15 Sep Office-to-resi: A shot in the arm for the housing industry
The storm of the Great Financial Crisis left many parts of Britain burdened with empty and tired offices. Newspapers boomed headlines of “bombsite Britain” as many owners of empty properties demolished them to avoid business rates. The decline of the high street – seen recently with the demise of BHS – has been exacerbated by e-commerce; while a rise in self-employment and shared workspaces has also restricted companies’ office requirements.
The opportunity to re-use and re-invest in tired old buildings as a route to kickstart growth of our town centres is now beginning to be realised, although not without some controversy.
The extension of permitted development rights (PDR), unlike Starter Homes and Right to Buy, didn’t generate huge opposition during the Housing and Planning Bill’s passage through Parliament. Despite PDR being heavily contested in many local authorities, they pose a golden opportunity for towns and cities across the country.
PDR offers a great chance for civic leaders to attract new investment with homes delivered quickly and right in the heart of these towns. Many parts of the country long forgotten by housebuilders may well have potential opportunities for PDR schemes; creating thriving communities that spur further investment.
You can quickly and relatively easily build homes where there are none. One of our first build to rent schemes, in Bracknell, sits immediately above the town’s train station. The building was a tired 1990s Network Rail office block and now boasts 87 high-tech apartments with quality fittings, a residents’ lounge, a rooftop terrace and supported by an onsite concierge. There will now be a community of over 100 residents there in a space that had previously been left dormant.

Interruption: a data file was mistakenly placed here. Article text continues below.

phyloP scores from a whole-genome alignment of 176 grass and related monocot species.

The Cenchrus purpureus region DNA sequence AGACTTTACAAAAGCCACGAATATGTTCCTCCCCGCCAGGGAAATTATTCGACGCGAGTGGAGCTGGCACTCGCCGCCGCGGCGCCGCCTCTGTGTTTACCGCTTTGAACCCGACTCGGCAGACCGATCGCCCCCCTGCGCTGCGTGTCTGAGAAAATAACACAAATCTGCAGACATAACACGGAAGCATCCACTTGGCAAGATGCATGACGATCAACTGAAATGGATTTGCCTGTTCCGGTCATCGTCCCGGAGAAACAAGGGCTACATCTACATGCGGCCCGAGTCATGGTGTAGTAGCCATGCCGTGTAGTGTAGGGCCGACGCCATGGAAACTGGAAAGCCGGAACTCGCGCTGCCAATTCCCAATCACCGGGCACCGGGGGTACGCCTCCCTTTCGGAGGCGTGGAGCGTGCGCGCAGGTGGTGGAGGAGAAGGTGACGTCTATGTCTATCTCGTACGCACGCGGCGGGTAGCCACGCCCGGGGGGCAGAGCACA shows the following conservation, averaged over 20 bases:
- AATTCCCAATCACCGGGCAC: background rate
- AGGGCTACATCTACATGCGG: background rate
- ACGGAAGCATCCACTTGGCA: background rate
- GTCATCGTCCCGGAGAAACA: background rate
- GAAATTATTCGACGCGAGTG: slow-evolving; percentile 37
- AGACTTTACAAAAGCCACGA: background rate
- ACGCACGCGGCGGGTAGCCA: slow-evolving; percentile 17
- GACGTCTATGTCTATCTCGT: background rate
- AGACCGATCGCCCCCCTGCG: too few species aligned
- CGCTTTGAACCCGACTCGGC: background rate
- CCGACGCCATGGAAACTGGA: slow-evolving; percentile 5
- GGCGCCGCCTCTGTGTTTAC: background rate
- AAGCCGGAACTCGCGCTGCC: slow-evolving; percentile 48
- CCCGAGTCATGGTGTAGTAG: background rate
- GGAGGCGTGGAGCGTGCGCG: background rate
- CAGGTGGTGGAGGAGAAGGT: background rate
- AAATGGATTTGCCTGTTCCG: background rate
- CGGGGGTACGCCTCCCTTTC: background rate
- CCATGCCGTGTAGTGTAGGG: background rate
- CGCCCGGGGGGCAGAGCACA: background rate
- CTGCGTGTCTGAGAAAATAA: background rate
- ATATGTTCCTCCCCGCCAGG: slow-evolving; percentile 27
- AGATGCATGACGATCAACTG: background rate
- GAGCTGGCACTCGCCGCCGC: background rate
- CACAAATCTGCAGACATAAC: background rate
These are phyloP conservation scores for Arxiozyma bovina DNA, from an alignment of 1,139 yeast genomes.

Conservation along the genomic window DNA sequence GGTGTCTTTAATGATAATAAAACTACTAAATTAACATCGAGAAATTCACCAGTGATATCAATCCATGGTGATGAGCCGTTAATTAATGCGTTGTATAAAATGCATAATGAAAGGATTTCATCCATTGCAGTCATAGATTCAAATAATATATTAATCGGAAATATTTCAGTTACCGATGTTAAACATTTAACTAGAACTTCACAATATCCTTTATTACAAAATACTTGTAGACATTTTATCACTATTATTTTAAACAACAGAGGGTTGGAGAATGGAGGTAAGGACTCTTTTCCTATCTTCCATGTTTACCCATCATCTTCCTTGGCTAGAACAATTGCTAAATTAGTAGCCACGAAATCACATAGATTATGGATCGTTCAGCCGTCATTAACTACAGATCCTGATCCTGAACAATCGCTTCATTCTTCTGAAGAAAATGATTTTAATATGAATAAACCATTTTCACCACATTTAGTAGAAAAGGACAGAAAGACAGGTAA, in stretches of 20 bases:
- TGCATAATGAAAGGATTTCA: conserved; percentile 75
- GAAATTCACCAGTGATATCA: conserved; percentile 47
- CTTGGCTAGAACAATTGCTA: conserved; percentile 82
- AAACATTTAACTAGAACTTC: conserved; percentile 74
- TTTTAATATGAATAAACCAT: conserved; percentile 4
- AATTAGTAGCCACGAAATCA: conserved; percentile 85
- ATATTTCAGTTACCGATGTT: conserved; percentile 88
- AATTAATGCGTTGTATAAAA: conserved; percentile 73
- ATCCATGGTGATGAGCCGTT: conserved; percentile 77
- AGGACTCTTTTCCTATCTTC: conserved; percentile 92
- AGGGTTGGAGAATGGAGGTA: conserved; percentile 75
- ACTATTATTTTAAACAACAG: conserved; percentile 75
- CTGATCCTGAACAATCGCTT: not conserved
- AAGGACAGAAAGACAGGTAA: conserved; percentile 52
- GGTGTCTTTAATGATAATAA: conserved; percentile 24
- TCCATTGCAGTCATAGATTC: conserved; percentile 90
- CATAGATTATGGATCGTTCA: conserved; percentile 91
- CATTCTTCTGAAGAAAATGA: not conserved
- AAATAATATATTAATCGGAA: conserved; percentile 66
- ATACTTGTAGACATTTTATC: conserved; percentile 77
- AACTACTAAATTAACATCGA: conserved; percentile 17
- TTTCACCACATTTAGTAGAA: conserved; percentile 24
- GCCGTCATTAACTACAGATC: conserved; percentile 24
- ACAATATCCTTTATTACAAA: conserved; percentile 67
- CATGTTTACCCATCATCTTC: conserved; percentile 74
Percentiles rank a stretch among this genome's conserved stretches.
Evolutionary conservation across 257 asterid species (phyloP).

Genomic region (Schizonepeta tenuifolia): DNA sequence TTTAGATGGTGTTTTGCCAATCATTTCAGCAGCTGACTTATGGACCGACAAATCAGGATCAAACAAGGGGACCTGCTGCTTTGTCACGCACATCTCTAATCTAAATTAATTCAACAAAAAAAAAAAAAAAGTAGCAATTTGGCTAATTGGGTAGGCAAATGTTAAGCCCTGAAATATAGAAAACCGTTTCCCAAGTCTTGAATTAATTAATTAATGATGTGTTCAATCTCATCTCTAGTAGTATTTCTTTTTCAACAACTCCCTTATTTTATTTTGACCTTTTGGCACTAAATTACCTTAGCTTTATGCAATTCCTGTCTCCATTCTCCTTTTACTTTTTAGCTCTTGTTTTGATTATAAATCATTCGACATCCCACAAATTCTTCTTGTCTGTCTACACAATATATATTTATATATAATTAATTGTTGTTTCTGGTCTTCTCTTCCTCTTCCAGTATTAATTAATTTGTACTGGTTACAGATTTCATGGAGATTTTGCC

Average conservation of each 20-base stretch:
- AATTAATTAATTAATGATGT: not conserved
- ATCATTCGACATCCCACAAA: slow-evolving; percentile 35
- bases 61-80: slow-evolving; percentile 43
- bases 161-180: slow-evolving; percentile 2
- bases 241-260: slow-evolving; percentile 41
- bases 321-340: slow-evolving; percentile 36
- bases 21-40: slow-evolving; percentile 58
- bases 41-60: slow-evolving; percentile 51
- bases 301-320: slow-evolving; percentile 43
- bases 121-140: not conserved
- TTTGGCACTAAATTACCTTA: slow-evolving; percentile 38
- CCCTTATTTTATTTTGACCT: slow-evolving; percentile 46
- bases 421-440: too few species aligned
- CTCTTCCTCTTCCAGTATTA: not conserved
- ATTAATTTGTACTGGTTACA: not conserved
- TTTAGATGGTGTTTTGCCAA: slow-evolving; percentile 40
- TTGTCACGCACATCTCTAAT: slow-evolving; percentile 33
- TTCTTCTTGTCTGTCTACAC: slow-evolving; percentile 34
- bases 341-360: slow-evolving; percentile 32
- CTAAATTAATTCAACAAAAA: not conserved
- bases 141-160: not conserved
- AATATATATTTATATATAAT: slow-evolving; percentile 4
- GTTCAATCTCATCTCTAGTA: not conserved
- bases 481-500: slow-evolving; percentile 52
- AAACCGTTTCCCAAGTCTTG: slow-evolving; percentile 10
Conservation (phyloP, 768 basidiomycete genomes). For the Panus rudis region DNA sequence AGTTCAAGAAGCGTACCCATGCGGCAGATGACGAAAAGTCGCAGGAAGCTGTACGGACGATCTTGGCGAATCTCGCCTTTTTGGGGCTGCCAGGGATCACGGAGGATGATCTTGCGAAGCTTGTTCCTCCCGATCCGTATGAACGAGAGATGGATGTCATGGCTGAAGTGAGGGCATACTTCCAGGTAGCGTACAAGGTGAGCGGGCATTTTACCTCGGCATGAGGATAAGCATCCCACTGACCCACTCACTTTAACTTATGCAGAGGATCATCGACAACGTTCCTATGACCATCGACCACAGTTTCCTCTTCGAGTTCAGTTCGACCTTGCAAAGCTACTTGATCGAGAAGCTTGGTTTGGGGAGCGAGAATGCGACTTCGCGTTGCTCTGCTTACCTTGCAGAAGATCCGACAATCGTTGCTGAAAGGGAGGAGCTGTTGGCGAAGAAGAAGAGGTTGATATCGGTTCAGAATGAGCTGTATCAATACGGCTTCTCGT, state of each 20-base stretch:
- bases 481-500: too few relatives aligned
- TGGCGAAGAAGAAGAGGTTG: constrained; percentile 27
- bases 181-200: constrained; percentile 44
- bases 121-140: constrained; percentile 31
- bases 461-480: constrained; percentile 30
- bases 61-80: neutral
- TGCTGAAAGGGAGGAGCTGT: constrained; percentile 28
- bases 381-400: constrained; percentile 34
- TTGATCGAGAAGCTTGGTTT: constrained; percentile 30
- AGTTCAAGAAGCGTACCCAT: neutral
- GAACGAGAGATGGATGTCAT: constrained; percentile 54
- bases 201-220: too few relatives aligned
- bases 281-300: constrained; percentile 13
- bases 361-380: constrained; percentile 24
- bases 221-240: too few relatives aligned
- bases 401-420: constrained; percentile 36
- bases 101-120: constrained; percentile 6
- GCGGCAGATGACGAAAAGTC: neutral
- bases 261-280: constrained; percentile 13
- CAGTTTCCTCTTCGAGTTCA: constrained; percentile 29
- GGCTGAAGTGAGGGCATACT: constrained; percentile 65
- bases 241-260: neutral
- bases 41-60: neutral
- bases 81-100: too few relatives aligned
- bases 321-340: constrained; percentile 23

Building these homes and attracting new people to the area creates a vibrant, 24-hour atmosphere, breathing new life into town centres. It helps local businesses at a time when many of them are struggling. Aiding the local economy can lead to an influx of investment into the town; whether that’s infrastructure, new offices, shops or nightlife, new businesses will always come to cater to the new crowd. Put simply, having more people helps make places.
PDR also allows for a sensible approach to space standards, which can restrict many developments. We’ve been able to fit 20 per cent more units into our schemes because of this; our units are slightly smaller than average but these are complemented by the provision of quality amenity space and a greater investment in technology like underfloor heating. At a time of such acute shortage of housing, this is an important contribution. We’ve been able to build more high quality homes in areas of the country that are crying out for them.
After the historic Paris agreement on climate change, thinking about how we maximise value out of our building stock – which is responsible for 40 per cent of all carbon emissions – is crucial. Reusing old buildings cuts the carbon footprint of each home dramatically compared with new-build developments.
The social, economic and environmental benefits of office-to-resi conversion mean it has to be given serious consideration if we genuinely want to solve the housing crisis. That’s why the first five schemes from our build to rent vehicle PLATFORM_ have been through such conversions. We’ll still be looking at new build opportunities, but with so much commercial space lying empty around the country, the chance to rejuvenate town centres, at a time when many are in dire need of this, is too great to pass up.
Dominic Martin is head of operations at Westrock, the investor and developer behind rental brand PLATFORM_